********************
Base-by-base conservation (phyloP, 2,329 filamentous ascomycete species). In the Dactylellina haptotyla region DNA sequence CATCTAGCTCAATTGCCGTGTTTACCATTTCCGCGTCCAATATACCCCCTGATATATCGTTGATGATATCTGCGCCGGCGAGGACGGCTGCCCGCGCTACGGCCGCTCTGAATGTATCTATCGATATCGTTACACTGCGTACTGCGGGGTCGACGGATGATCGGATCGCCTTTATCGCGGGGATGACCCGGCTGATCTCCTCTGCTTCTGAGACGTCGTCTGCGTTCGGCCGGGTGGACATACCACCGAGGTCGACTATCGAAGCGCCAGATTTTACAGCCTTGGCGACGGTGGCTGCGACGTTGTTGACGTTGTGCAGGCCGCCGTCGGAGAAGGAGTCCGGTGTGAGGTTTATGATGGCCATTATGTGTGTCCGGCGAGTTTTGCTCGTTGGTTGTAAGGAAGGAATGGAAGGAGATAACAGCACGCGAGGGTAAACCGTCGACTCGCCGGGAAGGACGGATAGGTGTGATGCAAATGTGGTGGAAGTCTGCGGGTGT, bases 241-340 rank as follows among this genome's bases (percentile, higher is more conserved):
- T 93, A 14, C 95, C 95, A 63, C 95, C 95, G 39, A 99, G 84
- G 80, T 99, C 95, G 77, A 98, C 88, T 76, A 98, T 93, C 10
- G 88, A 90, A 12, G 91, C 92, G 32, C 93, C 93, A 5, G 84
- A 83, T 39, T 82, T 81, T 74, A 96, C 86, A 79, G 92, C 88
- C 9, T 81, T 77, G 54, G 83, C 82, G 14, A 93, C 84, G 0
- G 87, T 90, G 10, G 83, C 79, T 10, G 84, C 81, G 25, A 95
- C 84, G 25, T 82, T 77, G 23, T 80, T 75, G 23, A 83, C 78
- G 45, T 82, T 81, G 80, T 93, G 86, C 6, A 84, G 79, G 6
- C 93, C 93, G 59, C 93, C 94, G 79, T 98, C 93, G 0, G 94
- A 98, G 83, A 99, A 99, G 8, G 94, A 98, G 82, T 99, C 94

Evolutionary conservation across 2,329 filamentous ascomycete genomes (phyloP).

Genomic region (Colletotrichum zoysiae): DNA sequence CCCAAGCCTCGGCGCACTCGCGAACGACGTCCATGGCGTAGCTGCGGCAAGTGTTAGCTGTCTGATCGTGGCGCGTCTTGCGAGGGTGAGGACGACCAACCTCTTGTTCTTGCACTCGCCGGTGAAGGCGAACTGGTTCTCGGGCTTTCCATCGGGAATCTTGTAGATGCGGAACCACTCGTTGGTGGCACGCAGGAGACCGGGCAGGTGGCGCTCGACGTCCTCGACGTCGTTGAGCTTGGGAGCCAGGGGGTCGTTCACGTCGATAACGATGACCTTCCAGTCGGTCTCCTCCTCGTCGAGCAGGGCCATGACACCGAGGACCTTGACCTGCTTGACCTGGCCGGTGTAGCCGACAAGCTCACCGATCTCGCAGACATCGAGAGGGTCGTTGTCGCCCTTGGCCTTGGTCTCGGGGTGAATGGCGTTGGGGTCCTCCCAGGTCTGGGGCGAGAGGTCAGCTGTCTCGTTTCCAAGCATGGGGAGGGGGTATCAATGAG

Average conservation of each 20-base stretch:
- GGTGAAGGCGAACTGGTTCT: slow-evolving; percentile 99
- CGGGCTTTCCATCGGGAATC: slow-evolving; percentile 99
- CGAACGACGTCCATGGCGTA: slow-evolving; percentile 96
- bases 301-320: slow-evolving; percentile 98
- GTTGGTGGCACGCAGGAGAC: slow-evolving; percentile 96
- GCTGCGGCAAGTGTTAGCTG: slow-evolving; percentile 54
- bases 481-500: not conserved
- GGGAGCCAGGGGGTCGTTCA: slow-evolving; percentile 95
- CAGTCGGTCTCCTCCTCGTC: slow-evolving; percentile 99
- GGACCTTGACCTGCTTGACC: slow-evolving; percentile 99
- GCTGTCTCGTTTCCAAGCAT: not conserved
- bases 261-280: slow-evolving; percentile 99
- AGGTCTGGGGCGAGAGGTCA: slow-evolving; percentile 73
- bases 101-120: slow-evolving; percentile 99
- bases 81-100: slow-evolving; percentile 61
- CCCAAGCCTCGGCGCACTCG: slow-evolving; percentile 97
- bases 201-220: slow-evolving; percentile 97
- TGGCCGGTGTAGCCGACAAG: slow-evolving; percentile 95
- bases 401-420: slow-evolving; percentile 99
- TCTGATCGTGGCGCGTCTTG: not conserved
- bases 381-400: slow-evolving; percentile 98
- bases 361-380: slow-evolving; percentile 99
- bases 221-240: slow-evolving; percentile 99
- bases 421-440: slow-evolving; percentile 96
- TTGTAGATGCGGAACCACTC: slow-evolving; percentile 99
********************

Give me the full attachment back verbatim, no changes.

Base-by-base conservation (phyloP, 2,329 filamentous ascomycete species). In the Dactylellina haptotyla region DNA sequence CATCTAGCTCAATTGCCGTGTTTACCATTTCCGCGTCCAATATACCCCCTGATATATCGTTGATGATATCTGCGCCGGCGAGGACGGCTGCCCGCGCTACGGCCGCTCTGAATGTATCTATCGATATCGTTACACTGCGTACTGCGGGGTCGACGGATGATCGGATCGCCTTTATCGCGGGGATGACCCGGCTGATCTCCTCTGCTTCTGAGACGTCGTCTGCGTTCGGCCGGGTGGACATACCACCGAGGTCGACTATCGAAGCGCCAGATTTTACAGCCTTGGCGACGGTGGCTGCGACGTTGTTGACGTTGTGCAGGCCGCCGTCGGAGAAGGAGTCCGGTGTGAGGTTTATGATGGCCATTATGTGTGTCCGGCGAGTTTTGCTCGTTGGTTGTAAGGAAGGAATGGAAGGAGATAACAGCACGCGAGGGTAAACCGTCGACTCGCCGGGAAGGACGGATAGGTGTGATGCAAATGTGGTGGAAGTCTGCGGGTGT, bases 241-340 rank as follows among this genome's bases (percentile, higher is more conserved):
- T 93, A 14, C 95, C 95, A 63, C 95, C 95, G 39, A 99, G 84
- G 80, T 99, C 95, G 77, A 98, C 88, T 76, A 98, T 93, C 10
- G 88, A 90, A 12, G 91, C 92, G 32, C 93, C 93, A 5, G 84
- A 83, T 39, T 82, T 81, T 74, A 96, C 86, A 79, G 92, C 88
- C 9, T 81, T 77, G 54, G 83, C 82, G 14, A 93, C 84, G 0
- G 87, T 90, G 10, G 83, C 79, T 10, G 84, C 81, G 25, A 95
- C 84, G 25, T 82, T 77, G 23, T 80, T 75, G 23, A 83, C 78
- G 45, T 82, T 81, G 80, T 93, G 86, C 6, A 84, G 79, G 6
- C 93, C 93, G 59, C 93, C 94, G 79, T 98, C 93, G 0, G 94
- A 98, G 83, A 99, A 99, G 8, G 94, A 98, G 82, T 99, C 94

Evolutionary conservation across 2,329 filamentous ascomycete genomes (phyloP).

Genomic region (Colletotrichum zoysiae): DNA sequence CCCAAGCCTCGGCGCACTCGCGAACGACGTCCATGGCGTAGCTGCGGCAAGTGTTAGCTGTCTGATCGTGGCGCGTCTTGCGAGGGTGAGGACGACCAACCTCTTGTTCTTGCACTCGCCGGTGAAGGCGAACTGGTTCTCGGGCTTTCCATCGGGAATCTTGTAGATGCGGAACCACTCGTTGGTGGCACGCAGGAGACCGGGCAGGTGGCGCTCGACGTCCTCGACGTCGTTGAGCTTGGGAGCCAGGGGGTCGTTCACGTCGATAACGATGACCTTCCAGTCGGTCTCCTCCTCGTCGAGCAGGGCCATGACACCGAGGACCTTGACCTGCTTGACCTGGCCGGTGTAGCCGACAAGCTCACCGATCTCGCAGACATCGAGAGGGTCGTTGTCGCCCTTGGCCTTGGTCTCGGGGTGAATGGCGTTGGGGTCCTCCCAGGTCTGGGGCGAGAGGTCAGCTGTCTCGTTTCCAAGCATGGGGAGGGGGTATCAATGAG

Average conservation of each 20-base stretch:
- GGTGAAGGCGAACTGGTTCT: slow-evolving; percentile 99
- CGGGCTTTCCATCGGGAATC: slow-evolving; percentile 99
- CGAACGACGTCCATGGCGTA: slow-evolving; percentile 96
- bases 301-320: slow-evolving; percentile 98
- GTTGGTGGCACGCAGGAGAC: slow-evolving; percentile 96
- GCTGCGGCAAGTGTTAGCTG: slow-evolving; percentile 54
- bases 481-500: not conserved
- GGGAGCCAGGGGGTCGTTCA: slow-evolving; percentile 95
- CAGTCGGTCTCCTCCTCGTC: slow-evolving; percentile 99
- GGACCTTGACCTGCTTGACC: slow-evolving; percentile 99
- GCTGTCTCGTTTCCAAGCAT: not conserved
- bases 261-280: slow-evolving; percentile 99
- AGGTCTGGGGCGAGAGGTCA: slow-evolving; percentile 73
- bases 101-120: slow-evolving; percentile 99
- bases 81-100: slow-evolving; percentile 61
- CCCAAGCCTCGGCGCACTCG: slow-evolving; percentile 97
- bases 201-220: slow-evolving; percentile 97
- TGGCCGGTGTAGCCGACAAG: slow-evolving; percentile 95
- bases 401-420: slow-evolving; percentile 99
- TCTGATCGTGGCGCGTCTTG: not conserved
- bases 381-400: slow-evolving; percentile 98
- bases 361-380: slow-evolving; percentile 99
- bases 221-240: slow-evolving; percentile 99
- bases 421-440: slow-evolving; percentile 96
- TTGTAGATGCGGAACCACTC: slow-evolving; percentile 99